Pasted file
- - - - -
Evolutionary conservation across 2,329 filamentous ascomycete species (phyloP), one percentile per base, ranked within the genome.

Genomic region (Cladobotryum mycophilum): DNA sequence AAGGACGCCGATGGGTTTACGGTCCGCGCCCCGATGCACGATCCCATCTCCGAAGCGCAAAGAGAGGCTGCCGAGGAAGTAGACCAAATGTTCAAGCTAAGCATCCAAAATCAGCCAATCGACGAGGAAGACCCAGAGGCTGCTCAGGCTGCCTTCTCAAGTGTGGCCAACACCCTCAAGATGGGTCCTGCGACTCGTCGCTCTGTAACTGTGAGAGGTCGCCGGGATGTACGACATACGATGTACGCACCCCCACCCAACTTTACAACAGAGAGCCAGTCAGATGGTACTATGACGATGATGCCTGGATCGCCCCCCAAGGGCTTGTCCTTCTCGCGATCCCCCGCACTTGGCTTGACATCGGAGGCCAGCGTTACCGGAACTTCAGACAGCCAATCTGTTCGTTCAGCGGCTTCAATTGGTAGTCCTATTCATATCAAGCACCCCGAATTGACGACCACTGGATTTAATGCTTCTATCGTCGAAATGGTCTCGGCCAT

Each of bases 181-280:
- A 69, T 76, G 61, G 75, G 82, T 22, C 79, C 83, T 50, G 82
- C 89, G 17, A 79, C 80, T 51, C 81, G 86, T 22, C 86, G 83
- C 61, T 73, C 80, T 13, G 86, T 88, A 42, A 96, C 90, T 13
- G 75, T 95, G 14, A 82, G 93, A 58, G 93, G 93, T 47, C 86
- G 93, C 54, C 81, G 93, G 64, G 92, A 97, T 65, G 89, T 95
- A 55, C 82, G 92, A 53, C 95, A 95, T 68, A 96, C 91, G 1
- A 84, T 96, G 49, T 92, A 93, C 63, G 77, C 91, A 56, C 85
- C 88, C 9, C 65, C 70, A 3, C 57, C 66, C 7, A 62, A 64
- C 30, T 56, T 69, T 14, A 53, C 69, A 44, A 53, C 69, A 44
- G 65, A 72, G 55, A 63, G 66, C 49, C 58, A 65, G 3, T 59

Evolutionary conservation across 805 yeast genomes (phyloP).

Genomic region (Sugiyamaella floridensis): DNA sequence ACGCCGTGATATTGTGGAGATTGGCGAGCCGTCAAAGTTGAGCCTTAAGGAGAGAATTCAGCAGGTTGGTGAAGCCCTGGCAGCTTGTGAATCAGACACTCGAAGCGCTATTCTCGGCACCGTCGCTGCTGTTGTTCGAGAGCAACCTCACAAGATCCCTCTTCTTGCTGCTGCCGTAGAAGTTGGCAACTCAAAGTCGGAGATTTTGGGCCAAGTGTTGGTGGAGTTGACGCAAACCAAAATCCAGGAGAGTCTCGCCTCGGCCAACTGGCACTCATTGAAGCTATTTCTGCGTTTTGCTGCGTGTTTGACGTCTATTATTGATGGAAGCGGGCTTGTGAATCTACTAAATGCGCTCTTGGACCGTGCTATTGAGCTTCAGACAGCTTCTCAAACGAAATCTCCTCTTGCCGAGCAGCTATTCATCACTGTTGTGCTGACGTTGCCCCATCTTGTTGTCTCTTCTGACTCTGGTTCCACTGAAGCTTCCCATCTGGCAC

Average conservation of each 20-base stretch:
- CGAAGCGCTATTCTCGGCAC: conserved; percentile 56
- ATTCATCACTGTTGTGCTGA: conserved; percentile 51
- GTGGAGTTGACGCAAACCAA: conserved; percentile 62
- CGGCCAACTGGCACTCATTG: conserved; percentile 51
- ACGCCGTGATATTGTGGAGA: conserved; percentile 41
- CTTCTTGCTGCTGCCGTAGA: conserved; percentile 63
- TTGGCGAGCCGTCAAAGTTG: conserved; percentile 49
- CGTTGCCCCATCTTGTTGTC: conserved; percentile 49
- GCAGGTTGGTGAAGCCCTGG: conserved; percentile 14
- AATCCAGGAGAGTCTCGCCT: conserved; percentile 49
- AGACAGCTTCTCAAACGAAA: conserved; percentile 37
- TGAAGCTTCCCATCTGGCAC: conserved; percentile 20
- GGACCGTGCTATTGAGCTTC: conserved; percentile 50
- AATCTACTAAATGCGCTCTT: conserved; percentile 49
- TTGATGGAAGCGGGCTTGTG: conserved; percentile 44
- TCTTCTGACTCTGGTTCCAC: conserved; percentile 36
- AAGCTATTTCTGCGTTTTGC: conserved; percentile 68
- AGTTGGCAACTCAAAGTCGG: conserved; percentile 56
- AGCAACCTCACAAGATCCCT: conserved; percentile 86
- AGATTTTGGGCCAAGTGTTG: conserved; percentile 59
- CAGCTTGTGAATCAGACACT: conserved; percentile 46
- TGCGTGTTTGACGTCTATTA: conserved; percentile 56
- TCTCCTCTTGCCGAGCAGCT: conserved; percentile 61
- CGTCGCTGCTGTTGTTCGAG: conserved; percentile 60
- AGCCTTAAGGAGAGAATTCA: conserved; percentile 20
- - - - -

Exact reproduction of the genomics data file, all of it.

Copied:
Evolutionary conservation across 2,329 filamentous ascomycete species (phyloP), one percentile per base, ranked within the genome.

Genomic region (Cladobotryum mycophilum): DNA sequence AAGGACGCCGATGGGTTTACGGTCCGCGCCCCGATGCACGATCCCATCTCCGAAGCGCAAAGAGAGGCTGCCGAGGAAGTAGACCAAATGTTCAAGCTAAGCATCCAAAATCAGCCAATCGACGAGGAAGACCCAGAGGCTGCTCAGGCTGCCTTCTCAAGTGTGGCCAACACCCTCAAGATGGGTCCTGCGACTCGTCGCTCTGTAACTGTGAGAGGTCGCCGGGATGTACGACATACGATGTACGCACCCCCACCCAACTTTACAACAGAGAGCCAGTCAGATGGTACTATGACGATGATGCCTGGATCGCCCCCCAAGGGCTTGTCCTTCTCGCGATCCCCCGCACTTGGCTTGACATCGGAGGCCAGCGTTACCGGAACTTCAGACAGCCAATCTGTTCGTTCAGCGGCTTCAATTGGTAGTCCTATTCATATCAAGCACCCCGAATTGACGACCACTGGATTTAATGCTTCTATCGTCGAAATGGTCTCGGCCAT

Each of bases 181-280:
- A 69, T 76, G 61, G 75, G 82, T 22, C 79, C 83, T 50, G 82
- C 89, G 17, A 79, C 80, T 51, C 81, G 86, T 22, C 86, G 83
- C 61, T 73, C 80, T 13, G 86, T 88, A 42, A 96, C 90, T 13
- G 75, T 95, G 14, A 82, G 93, A 58, G 93, G 93, T 47, C 86
- G 93, C 54, C 81, G 93, G 64, G 92, A 97, T 65, G 89, T 95
- A 55, C 82, G 92, A 53, C 95, A 95, T 68, A 96, C 91, G 1
- A 84, T 96, G 49, T 92, A 93, C 63, G 77, C 91, A 56, C 85
- C 88, C 9, C 65, C 70, A 3, C 57, C 66, C 7, A 62, A 64
- C 30, T 56, T 69, T 14, A 53, C 69, A 44, A 53, C 69, A 44
- G 65, A 72, G 55, A 63, G 66, C 49, C 58, A 65, G 3, T 59

Evolutionary conservation across 805 yeast genomes (phyloP).

Genomic region (Sugiyamaella floridensis): DNA sequence ACGCCGTGATATTGTGGAGATTGGCGAGCCGTCAAAGTTGAGCCTTAAGGAGAGAATTCAGCAGGTTGGTGAAGCCCTGGCAGCTTGTGAATCAGACACTCGAAGCGCTATTCTCGGCACCGTCGCTGCTGTTGTTCGAGAGCAACCTCACAAGATCCCTCTTCTTGCTGCTGCCGTAGAAGTTGGCAACTCAAAGTCGGAGATTTTGGGCCAAGTGTTGGTGGAGTTGACGCAAACCAAAATCCAGGAGAGTCTCGCCTCGGCCAACTGGCACTCATTGAAGCTATTTCTGCGTTTTGCTGCGTGTTTGACGTCTATTATTGATGGAAGCGGGCTTGTGAATCTACTAAATGCGCTCTTGGACCGTGCTATTGAGCTTCAGACAGCTTCTCAAACGAAATCTCCTCTTGCCGAGCAGCTATTCATCACTGTTGTGCTGACGTTGCCCCATCTTGTTGTCTCTTCTGACTCTGGTTCCACTGAAGCTTCCCATCTGGCAC

Average conservation of each 20-base stretch:
- CGAAGCGCTATTCTCGGCAC: conserved; percentile 56
- ATTCATCACTGTTGTGCTGA: conserved; percentile 51
- GTGGAGTTGACGCAAACCAA: conserved; percentile 62
- CGGCCAACTGGCACTCATTG: conserved; percentile 51
- ACGCCGTGATATTGTGGAGA: conserved; percentile 41
- CTTCTTGCTGCTGCCGTAGA: conserved; percentile 63
- TTGGCGAGCCGTCAAAGTTG: conserved; percentile 49
- CGTTGCCCCATCTTGTTGTC: conserved; percentile 49
- GCAGGTTGGTGAAGCCCTGG: conserved; percentile 14
- AATCCAGGAGAGTCTCGCCT: conserved; percentile 49
- AGACAGCTTCTCAAACGAAA: conserved; percentile 37
- TGAAGCTTCCCATCTGGCAC: conserved; percentile 20
- GGACCGTGCTATTGAGCTTC: conserved; percentile 50
- AATCTACTAAATGCGCTCTT: conserved; percentile 49
- TTGATGGAAGCGGGCTTGTG: conserved; percentile 44
- TCTTCTGACTCTGGTTCCAC: conserved; percentile 36
- AAGCTATTTCTGCGTTTTGC: conserved; percentile 68
- AGTTGGCAACTCAAAGTCGG: conserved; percentile 56
- AGCAACCTCACAAGATCCCT: conserved; percentile 86
- AGATTTTGGGCCAAGTGTTG: conserved; percentile 59
- CAGCTTGTGAATCAGACACT: conserved; percentile 46
- TGCGTGTTTGACGTCTATTA: conserved; percentile 56
- TCTCCTCTTGCCGAGCAGCT: conserved; percentile 61
- CGTCGCTGCTGTTGTTCGAG: conserved; percentile 60
- AGCCTTAAGGAGAGAATTCA: conserved; percentile 20